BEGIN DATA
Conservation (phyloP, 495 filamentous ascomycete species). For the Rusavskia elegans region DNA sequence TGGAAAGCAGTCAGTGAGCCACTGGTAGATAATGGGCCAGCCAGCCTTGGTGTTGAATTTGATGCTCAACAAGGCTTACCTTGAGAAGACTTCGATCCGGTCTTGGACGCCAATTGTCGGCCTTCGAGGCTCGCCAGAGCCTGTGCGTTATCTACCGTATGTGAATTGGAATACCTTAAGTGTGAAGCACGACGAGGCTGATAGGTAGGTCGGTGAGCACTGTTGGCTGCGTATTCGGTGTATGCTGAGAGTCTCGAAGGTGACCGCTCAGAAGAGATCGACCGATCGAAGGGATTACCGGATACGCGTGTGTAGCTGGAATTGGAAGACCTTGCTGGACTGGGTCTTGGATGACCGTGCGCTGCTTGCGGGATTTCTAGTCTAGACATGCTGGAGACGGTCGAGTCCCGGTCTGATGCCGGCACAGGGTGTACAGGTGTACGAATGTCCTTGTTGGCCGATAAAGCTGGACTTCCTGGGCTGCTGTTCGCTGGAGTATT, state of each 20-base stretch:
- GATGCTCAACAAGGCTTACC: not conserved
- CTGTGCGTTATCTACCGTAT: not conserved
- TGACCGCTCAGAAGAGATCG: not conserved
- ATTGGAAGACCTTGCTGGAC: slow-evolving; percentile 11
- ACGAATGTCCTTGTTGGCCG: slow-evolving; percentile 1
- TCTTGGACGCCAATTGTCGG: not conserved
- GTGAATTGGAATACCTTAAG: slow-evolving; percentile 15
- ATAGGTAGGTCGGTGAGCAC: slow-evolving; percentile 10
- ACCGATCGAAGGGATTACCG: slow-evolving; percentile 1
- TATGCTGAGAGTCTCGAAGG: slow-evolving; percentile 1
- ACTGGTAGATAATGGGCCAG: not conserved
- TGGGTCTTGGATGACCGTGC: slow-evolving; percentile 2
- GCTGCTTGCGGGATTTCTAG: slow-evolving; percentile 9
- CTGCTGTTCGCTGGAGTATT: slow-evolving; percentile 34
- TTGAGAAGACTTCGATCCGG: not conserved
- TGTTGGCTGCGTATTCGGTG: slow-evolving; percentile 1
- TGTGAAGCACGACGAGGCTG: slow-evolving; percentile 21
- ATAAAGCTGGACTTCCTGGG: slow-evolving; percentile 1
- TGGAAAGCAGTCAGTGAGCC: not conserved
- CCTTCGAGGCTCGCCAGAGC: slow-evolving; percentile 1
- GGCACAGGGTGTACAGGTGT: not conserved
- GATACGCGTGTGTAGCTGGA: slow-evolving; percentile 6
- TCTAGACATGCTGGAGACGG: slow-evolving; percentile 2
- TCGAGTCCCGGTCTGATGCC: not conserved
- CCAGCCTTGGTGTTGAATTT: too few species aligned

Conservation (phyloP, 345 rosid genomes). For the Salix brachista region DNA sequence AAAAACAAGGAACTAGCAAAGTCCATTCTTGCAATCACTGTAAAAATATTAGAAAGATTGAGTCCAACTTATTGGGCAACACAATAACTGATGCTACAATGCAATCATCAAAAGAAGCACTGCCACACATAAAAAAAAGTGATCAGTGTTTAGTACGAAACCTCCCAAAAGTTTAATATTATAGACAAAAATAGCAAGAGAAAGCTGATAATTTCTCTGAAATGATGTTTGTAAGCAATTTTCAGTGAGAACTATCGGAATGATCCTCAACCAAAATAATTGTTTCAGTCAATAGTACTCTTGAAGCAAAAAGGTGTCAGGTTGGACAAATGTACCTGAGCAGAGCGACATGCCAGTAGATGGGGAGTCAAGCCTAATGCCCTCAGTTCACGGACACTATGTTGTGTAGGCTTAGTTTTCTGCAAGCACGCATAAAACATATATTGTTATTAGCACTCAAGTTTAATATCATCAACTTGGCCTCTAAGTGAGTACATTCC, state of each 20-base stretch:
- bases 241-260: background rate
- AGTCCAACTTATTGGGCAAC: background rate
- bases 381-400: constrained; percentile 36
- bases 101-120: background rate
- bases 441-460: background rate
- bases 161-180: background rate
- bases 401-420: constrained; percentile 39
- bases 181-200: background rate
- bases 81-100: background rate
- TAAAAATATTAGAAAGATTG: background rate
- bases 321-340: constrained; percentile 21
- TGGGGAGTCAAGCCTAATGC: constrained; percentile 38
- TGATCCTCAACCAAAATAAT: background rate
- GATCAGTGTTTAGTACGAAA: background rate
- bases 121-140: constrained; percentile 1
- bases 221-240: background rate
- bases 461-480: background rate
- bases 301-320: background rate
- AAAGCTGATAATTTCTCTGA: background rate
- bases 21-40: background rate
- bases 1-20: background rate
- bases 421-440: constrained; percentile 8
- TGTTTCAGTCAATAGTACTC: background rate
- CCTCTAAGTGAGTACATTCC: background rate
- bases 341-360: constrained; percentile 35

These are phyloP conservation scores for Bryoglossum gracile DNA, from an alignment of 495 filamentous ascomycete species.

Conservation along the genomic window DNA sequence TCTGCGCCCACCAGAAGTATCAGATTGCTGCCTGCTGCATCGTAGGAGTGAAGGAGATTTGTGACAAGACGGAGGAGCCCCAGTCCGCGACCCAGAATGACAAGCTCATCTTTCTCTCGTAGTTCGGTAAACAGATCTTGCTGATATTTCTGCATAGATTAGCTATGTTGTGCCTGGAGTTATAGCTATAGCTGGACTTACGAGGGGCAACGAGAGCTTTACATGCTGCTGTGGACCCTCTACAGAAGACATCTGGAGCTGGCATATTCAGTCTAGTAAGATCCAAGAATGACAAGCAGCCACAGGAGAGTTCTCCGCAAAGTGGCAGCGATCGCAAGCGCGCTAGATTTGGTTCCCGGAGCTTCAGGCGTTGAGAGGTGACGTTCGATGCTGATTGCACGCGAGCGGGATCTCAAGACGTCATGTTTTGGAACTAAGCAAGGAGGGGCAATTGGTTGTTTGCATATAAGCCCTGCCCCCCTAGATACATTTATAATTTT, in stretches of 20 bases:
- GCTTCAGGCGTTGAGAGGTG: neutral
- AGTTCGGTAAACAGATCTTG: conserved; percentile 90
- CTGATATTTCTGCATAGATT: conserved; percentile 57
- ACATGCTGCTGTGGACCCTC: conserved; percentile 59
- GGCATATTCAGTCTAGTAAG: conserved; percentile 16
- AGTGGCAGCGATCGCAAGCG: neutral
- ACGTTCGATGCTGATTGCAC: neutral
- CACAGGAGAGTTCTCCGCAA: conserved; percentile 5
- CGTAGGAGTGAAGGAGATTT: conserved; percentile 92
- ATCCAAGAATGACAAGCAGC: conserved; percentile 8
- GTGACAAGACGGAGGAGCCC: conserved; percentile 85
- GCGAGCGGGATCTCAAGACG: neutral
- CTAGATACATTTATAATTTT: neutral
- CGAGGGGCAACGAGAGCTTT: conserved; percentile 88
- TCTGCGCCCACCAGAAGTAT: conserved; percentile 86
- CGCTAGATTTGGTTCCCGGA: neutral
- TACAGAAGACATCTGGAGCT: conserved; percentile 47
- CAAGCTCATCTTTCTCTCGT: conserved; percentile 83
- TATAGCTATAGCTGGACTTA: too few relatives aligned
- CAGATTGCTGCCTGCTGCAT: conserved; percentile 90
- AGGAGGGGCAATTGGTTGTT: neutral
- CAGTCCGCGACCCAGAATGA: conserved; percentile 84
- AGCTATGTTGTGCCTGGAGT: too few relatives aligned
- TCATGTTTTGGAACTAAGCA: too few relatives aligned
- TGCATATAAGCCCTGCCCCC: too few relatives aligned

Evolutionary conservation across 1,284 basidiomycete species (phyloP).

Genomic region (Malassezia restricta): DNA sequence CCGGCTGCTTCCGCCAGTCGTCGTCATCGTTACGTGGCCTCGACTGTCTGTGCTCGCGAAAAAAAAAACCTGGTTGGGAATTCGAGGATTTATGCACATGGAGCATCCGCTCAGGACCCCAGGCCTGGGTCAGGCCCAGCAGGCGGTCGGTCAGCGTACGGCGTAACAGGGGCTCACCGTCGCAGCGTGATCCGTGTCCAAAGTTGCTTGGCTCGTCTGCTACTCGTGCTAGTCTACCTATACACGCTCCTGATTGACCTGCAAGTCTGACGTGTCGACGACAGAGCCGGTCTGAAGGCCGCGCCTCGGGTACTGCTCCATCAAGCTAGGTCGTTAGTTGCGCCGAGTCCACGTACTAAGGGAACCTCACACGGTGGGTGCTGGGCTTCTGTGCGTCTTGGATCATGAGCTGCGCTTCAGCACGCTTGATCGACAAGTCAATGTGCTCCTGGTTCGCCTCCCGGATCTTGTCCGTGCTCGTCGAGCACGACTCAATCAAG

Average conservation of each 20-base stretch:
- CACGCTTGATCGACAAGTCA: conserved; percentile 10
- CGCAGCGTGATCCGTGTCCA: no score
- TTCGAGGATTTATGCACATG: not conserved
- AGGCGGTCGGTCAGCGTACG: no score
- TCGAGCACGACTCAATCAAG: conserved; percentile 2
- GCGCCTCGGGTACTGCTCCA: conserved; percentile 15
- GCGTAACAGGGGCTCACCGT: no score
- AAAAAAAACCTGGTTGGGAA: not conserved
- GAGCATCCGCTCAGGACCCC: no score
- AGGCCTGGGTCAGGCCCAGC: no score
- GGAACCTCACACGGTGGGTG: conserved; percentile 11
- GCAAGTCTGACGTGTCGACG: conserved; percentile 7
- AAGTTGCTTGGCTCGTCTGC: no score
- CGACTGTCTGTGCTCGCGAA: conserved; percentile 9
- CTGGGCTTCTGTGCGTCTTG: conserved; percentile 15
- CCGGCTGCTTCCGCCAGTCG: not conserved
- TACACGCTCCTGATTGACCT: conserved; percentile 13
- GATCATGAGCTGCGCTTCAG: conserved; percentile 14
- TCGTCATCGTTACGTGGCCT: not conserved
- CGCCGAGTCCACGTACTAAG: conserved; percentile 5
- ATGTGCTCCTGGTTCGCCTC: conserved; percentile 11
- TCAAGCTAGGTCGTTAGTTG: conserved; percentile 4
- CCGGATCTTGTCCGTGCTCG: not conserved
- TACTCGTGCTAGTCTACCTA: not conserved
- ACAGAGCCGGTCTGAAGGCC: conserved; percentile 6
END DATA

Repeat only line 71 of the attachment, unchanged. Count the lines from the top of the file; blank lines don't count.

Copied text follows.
- TACAGAAGACATCTGGAGCT: conserved; percentile 47